Author Topic: Pipe sizing  (Read 1932 times)

Offline sshire

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Pipe sizing
« on: August 30, 2013, 01:49:14 PM »
For some reason, when I got the PMR boiler kit, I also ordered unions, els, t's, etc in 3/16"
Last evening I was reading, in Harris' boiler book, that the piping should have an i.d. of cylinder bore X 0.3 for a 2 cylinder engine. The Pumping Engine has a bore of .625. So .625 x .3 = .1875. This is the i.d. of 1/4" piping.
Will piping in 3/16" restrict something that shouldn't be restricted or reduce the efficiency of the engine?

Best
Stan
Best,
Stan

Offline Jo

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Re: Pipe sizing
« Reply #1 on: August 30, 2013, 03:00:48 PM »
Smaller diameter water pipe just means the water will have to travel faster (= at a higher pressure) through the pipe, the pump will still displace the same amount of water per stroke.

So what does that mean? : the increased resistance of the water travelling through the pipe might make it harder to pump. The volume of water available is being limited by the person operating the handle of the pump and the pump's volume,  not the pipe.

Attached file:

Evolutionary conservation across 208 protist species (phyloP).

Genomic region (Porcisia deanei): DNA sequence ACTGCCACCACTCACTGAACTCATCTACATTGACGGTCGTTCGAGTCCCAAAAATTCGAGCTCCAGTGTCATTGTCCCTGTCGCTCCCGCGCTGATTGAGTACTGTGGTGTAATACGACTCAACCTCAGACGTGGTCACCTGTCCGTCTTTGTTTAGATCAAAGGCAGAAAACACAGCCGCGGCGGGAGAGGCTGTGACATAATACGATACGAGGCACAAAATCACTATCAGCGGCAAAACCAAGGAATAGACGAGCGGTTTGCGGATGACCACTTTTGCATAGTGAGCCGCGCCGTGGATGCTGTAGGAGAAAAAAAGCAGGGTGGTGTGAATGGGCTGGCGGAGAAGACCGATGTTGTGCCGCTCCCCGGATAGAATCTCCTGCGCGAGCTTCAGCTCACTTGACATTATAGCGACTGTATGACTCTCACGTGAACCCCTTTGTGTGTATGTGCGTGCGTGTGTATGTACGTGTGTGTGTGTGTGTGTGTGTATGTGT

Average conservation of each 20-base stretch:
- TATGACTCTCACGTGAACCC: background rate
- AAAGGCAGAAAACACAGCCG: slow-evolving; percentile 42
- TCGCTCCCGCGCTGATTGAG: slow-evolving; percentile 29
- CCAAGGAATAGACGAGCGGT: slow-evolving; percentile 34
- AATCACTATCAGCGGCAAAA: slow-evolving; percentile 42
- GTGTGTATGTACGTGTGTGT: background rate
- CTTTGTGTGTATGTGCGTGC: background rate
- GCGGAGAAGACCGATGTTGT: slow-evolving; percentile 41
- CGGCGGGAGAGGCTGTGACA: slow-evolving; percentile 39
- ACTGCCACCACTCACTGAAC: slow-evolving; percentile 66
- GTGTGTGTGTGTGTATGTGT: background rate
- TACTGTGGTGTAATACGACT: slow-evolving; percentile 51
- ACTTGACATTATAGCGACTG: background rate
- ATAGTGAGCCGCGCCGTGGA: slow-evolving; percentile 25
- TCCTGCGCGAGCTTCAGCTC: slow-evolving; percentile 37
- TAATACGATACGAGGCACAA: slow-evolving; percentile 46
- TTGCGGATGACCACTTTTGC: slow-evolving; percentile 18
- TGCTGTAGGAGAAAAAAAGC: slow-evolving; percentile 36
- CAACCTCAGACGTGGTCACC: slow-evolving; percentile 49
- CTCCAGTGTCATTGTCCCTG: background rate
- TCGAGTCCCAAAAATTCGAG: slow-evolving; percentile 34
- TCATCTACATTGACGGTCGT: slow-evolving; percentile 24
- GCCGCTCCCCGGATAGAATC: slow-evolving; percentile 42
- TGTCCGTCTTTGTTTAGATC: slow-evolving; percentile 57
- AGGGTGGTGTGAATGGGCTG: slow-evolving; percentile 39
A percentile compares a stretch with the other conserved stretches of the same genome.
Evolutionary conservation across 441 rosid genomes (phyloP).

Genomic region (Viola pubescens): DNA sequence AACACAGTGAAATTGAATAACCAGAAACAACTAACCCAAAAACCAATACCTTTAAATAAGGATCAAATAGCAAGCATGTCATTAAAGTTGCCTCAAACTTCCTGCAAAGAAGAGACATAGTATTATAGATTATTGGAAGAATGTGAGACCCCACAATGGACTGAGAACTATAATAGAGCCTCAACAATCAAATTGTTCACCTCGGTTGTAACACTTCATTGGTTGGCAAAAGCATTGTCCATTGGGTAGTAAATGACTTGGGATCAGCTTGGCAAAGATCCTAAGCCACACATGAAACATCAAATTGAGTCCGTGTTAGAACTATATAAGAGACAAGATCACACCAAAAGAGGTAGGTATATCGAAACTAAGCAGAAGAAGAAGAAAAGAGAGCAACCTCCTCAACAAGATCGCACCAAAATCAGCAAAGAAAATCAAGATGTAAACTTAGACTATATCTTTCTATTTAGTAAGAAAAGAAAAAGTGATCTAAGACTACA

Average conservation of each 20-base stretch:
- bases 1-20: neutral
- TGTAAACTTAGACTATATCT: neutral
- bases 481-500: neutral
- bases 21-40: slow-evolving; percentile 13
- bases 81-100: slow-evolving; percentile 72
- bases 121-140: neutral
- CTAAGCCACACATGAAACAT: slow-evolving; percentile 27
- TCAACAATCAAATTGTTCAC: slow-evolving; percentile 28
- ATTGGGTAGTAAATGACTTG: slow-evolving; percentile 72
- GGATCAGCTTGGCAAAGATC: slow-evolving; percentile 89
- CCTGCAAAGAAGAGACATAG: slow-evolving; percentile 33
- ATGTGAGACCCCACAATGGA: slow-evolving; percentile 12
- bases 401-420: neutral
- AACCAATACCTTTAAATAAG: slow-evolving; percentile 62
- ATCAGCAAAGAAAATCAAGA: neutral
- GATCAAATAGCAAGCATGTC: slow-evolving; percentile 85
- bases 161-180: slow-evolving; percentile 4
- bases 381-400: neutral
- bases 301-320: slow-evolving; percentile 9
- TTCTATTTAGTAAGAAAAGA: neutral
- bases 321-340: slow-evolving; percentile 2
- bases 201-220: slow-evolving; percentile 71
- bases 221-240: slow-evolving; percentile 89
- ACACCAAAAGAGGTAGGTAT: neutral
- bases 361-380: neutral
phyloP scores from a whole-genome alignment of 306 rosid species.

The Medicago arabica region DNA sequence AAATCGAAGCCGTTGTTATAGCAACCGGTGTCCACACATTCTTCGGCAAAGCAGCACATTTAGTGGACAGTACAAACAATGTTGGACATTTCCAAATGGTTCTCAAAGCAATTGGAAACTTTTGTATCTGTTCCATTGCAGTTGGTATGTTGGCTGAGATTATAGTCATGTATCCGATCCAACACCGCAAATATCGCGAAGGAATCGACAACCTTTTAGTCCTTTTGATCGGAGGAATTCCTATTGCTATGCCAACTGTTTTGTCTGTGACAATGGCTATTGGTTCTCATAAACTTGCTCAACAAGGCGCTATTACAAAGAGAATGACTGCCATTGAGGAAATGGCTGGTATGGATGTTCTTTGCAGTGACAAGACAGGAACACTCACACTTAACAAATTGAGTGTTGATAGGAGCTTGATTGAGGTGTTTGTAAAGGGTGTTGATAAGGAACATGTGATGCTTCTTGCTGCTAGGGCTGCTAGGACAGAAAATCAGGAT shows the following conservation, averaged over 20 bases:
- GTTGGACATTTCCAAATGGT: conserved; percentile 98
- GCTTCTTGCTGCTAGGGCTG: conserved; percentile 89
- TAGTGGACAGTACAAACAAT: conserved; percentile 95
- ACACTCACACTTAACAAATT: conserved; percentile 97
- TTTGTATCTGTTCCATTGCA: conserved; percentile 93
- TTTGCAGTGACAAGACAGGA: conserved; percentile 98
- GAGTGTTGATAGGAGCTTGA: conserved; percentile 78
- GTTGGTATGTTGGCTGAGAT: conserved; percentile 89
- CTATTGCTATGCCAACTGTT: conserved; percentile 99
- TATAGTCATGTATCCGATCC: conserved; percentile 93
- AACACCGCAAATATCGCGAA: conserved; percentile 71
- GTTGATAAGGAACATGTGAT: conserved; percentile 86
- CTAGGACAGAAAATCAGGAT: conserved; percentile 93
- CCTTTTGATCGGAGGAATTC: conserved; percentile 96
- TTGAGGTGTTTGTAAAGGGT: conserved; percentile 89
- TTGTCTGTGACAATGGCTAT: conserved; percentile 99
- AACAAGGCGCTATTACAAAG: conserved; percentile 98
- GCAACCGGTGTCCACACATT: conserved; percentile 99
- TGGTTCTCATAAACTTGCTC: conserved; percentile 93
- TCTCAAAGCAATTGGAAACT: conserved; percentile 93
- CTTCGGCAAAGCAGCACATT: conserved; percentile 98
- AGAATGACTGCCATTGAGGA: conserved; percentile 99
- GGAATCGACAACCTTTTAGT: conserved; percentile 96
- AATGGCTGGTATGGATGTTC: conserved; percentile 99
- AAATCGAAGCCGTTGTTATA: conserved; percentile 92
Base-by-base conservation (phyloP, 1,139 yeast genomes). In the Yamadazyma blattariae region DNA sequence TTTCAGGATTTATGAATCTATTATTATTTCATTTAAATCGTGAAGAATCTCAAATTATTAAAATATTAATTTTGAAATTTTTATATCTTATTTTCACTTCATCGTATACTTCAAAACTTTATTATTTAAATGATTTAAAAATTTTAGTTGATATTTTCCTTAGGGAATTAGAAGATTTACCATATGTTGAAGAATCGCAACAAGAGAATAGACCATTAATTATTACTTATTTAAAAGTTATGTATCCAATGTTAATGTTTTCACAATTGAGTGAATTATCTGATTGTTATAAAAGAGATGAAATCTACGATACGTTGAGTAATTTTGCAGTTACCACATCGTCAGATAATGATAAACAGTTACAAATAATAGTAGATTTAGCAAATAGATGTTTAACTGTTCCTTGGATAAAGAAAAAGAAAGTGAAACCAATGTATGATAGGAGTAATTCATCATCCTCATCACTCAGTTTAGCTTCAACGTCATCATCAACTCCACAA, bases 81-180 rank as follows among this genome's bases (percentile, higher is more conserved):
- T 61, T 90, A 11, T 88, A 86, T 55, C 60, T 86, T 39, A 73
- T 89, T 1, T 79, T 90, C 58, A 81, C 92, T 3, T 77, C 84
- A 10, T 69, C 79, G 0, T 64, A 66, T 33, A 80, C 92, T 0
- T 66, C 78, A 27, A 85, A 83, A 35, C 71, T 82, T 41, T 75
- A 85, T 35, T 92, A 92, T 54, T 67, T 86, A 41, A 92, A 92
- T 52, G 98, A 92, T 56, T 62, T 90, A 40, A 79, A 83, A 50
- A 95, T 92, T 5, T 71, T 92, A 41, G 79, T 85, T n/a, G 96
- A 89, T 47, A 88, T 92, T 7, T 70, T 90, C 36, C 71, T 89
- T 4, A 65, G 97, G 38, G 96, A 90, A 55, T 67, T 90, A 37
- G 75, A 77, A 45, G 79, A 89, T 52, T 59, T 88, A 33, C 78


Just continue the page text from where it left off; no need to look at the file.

Jo

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Offline steamboatmodel

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Re: Pipe sizing
« Reply #2 on: August 30, 2013, 03:25:25 PM »
Hi Stan,
Harris's calculations are for the Max efficiency, with a difference of 1/16" diameter in the inlet I don't think you will notice much difference. More inportant is to make sure that you do not restrict the exhaust, use as lage a pipe on it as you can.
Regards,
Gerald.
Be wary of strong drink. It can make you shoot at tax collectors--and miss. Lazarus Long

Offline sshire

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Re: Pipe sizing
« Reply #3 on: August 30, 2013, 03:45:24 PM »
Thanks much.
I'm using 1/4" tubing for the feed pump, but will stay with the 3/16" piping for other boiler connections to the lubricator and to the engine inlet.  I'll go 1/4" for exhaust piping to and from the oil separator.
Good news, as I have quite a few 3/16" fittings.

Best
Stan

Best,
Stan